The cross-examination of South African Olympic athlete Oscar Pistorius is due to resume for a fifth day at his trial in Pretoria.
The prosecution has been challenging his version of events on the night he shot dead his girlfriend, Reeva Steenkamp, in February last year.
The double-amputee runner denies murder, insisting that he mistook Ms Steenkamp for an intruder.
He faces 25 years to life in prison if convicted of premeditated murder.
On Monday, prosecutor Gerrie Nel suggested the athlete was staging emotional outbursts to mask his difficulty in answering a barrage of probing questions.
Judge Thokozile Masipa temporarily halted proceedings on two occasions on Monday after Mr Pistorius broke down sobbing.
Shortly before the case adjourned for the day, Mr Nel said: “You’re getting emotional now because you’re getting frustrated because your version [of events] is improbable.”
The prosecutor, known as the “bull terrier” for his fierce style of questioning, then asked: “You’re not using your emotional state as an escape, are you?”
Mr Pistorius said he had not been in a “rational frame of mind” at the time of the shooting.
Earlier, Mr Nel again pressed Mr Pistorius on the moment he shot Ms Steenkamp.
The athlete insisted he had not intended to kill anyone, saying: “I fired out of fear.”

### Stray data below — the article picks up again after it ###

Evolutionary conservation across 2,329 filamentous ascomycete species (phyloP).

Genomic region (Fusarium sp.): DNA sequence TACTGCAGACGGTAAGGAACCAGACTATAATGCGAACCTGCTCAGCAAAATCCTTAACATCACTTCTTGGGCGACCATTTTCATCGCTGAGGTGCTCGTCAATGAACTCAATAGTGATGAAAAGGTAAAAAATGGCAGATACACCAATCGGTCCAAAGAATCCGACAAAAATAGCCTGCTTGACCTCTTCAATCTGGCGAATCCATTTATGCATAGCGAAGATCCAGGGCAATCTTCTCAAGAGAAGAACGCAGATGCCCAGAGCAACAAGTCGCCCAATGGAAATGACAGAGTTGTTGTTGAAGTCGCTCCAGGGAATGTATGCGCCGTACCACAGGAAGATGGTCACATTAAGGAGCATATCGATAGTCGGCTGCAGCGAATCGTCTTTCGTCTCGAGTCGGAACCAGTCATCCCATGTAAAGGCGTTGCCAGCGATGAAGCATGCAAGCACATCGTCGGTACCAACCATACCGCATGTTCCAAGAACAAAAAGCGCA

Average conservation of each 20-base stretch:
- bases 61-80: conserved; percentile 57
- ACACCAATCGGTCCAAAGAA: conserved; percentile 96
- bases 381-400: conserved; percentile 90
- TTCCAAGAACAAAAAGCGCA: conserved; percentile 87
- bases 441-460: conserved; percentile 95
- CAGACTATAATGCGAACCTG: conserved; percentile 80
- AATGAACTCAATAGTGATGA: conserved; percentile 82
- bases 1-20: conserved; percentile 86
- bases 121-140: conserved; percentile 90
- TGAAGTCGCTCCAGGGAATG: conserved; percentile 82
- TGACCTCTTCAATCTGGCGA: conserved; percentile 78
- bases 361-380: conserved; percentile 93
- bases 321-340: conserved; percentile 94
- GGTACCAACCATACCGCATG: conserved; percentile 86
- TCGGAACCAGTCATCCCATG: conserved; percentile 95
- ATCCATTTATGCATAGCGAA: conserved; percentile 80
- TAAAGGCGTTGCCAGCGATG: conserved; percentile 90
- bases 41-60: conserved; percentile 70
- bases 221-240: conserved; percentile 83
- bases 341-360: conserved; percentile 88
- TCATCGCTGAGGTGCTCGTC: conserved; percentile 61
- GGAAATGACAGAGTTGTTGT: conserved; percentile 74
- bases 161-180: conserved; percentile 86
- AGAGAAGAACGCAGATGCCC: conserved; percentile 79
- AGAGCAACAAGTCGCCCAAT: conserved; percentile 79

Mr Nel then said Mr Pistorius was changing his story from self-defence to saying he shot by accident.
The prosecutor said this was because the truth was: “You fired at Reeva.”
“It’s not true,” Mr Pistorius replied, bursting into tears and prompting the court to adjourn briefly.
Mr Pistorius said he and Ms Steenkamp had spent a quiet evening together before he woke up on hearing a noise in the bathroom.
Prosecution witnesses have testified to hearing a woman scream, but the defence disputes their testimony.
If Mr Pistorius is acquitted of murder, the court must consider an alternative charge of culpable homicide, for which he could receive about 15 years in prison.
He also faces charges of illegally firing a gun in public and of illegally possessing ammunition, both of which he denies.
There are no juries at trials in South Africa, and his fate will be decided by the judge, assisted by two assessors.
Oscar Pistorius is known as the “Blade Runner” because of the carbon-fibre prosthetics he uses on the track.